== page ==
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Friday, 8 May 2009

The Green Butchers (2003)

The director of this extremely black comedy Anders Thomas Jensen won an Oscar five years earlier for the best live action short, "Election Night", a telling signpost to the talent he shows here and proving that not all Danish cinema is Lars von Trier Dogma. Two apprentice butchers are ridiculed by their boss at the successful sausage shop where they work and are determined to open their own store, which looks doomed to failure. When an electrician gets accidentally locked in the cold store overnight, the more neurotic of the two panics and cuts up his thigh for "chickie-wickie" cutlets when asked by his mocking ex-boss to provide the meat for a large dinner party that evening. These are thought to be so delicious that word spreads and people queue up to buy more, creating the problem of fresh supplies to ensure the new shop's success.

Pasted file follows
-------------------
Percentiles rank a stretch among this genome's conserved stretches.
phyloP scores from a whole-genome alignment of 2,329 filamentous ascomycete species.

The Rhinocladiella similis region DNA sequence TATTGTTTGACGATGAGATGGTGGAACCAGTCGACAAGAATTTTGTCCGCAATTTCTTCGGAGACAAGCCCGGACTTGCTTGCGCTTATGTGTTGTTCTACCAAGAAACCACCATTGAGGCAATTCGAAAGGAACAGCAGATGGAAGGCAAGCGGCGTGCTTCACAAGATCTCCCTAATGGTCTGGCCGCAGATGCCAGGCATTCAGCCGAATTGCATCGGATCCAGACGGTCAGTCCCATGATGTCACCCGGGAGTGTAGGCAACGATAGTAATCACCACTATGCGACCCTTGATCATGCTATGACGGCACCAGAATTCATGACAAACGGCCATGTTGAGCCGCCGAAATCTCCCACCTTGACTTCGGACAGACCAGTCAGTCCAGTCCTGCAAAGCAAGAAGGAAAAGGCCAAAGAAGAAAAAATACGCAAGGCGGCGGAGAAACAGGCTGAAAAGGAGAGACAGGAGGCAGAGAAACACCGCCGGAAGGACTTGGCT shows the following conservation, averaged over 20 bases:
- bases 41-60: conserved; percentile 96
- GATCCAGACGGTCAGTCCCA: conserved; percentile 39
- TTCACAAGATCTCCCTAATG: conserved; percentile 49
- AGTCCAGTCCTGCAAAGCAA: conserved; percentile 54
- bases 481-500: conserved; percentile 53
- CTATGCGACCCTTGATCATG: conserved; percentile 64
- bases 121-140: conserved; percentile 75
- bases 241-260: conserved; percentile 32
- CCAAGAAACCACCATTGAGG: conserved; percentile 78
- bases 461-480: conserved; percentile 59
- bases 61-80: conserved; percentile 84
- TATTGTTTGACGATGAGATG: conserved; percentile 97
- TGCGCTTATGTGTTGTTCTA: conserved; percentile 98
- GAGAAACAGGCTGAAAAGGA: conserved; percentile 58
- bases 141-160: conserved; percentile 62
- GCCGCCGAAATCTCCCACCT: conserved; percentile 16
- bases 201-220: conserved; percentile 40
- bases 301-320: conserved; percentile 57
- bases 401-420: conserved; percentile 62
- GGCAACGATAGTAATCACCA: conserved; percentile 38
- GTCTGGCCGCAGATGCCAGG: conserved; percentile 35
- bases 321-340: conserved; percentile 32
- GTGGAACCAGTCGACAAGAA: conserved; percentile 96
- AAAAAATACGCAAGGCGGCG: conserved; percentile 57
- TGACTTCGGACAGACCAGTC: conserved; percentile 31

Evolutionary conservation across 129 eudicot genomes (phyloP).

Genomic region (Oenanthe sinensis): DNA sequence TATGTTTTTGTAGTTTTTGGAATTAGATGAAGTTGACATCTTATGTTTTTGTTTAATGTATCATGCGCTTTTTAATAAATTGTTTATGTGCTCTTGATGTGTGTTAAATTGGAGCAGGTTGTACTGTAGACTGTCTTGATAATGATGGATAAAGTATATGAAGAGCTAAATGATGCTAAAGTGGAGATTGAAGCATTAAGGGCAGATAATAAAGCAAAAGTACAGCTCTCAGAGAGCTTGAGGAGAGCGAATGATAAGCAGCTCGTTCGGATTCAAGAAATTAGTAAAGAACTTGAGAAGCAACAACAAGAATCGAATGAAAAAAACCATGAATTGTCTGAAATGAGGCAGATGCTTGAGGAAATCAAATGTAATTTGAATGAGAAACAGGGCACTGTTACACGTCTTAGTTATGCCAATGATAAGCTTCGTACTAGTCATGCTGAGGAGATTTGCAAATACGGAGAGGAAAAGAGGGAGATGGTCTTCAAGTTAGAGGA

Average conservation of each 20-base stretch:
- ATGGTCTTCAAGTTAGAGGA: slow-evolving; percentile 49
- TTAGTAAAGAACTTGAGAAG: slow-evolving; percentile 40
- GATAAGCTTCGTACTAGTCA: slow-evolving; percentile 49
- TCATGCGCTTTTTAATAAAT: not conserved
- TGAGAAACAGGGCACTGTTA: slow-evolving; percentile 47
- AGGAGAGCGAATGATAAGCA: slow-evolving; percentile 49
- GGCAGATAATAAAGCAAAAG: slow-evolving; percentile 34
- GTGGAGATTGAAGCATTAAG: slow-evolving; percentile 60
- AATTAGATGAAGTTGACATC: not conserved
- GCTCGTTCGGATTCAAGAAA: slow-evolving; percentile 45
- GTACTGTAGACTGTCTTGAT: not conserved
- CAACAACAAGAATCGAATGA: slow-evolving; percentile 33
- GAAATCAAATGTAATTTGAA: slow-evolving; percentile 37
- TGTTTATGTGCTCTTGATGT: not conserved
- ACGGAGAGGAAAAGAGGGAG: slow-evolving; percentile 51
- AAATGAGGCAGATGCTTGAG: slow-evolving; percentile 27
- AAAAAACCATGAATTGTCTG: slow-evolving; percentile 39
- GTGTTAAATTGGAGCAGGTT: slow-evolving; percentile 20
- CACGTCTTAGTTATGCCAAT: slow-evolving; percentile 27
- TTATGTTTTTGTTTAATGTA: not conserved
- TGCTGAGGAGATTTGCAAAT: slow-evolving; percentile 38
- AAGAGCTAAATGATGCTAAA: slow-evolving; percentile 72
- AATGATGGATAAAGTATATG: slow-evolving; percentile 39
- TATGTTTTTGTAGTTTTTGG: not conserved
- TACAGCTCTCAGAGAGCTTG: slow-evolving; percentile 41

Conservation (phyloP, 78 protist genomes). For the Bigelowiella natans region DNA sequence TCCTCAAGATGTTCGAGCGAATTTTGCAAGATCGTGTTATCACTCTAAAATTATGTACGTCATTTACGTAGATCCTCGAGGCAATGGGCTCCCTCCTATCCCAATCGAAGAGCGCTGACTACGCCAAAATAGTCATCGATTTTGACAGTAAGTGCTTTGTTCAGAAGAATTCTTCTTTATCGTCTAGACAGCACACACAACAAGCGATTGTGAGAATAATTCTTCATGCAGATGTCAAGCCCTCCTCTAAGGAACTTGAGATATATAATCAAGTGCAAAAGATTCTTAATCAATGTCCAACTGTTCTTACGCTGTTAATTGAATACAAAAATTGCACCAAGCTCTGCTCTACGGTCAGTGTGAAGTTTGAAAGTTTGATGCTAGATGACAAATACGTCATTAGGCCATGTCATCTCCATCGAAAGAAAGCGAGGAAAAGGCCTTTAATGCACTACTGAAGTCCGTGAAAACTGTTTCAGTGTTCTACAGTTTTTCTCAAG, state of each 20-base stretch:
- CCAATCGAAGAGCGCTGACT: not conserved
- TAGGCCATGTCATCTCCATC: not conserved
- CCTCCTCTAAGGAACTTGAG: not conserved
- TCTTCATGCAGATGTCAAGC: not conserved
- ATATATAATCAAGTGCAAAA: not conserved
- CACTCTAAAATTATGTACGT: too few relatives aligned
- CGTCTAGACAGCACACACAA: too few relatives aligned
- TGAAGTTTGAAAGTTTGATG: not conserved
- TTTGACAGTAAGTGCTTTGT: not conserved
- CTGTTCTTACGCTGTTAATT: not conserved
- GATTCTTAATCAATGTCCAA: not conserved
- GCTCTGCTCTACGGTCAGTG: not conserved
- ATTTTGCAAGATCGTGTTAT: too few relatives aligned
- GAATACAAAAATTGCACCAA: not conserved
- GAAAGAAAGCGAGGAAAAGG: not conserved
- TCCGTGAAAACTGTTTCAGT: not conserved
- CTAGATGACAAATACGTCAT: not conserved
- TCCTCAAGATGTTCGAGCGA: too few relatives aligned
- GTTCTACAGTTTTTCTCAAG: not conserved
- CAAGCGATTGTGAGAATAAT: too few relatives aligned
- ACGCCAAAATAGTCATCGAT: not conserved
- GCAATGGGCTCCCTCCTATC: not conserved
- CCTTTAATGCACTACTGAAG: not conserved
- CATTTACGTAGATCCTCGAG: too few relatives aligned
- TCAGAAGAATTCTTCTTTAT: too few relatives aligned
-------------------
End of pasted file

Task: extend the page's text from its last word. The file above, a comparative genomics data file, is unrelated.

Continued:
There is a long history of playful and genteel cannibalism in film from Sweeney Todd through "Delicatessen" and this movie is up there with the best. The first lead of "sweaty Svend" is taken by Mads Mikkelsen, LeChiffre from "Casino Royale", sporting an unbelievably weird hairdo of a semi-shaved skull crowned by a great bouffant sweep of hair, making him look like a demented Christopher Walken. His partner, the pot-smoking skinhead Nikolaj Lie Kaas is even stranger. In order to raise his share of the money needed to open the shop, he borrows against the legacy due to his brain-damaged animal-loving twin brother who has been in a coma for the past seven years; he authorises the hospital to "unplug" him to hasten his death, which has the reverse effect of waking him up. Kaas brilliantly plays both parts as Bjarne tries to avoid the loony Eigel, while also trying to play down Mikkelsen's burgeoning killing spree. The movie is full of unexpected turns and one can't help warming to these damaged protagonists through the many twists of the plot. Very warmly recommended, especially to those with a taste for the macabre.



The same evening I also watched another 'colour' film, the Japanese "Black Kiss" (2004), which probably deserves its own review, if only for its spectacular deaths, but only time will tell if I get back to it.
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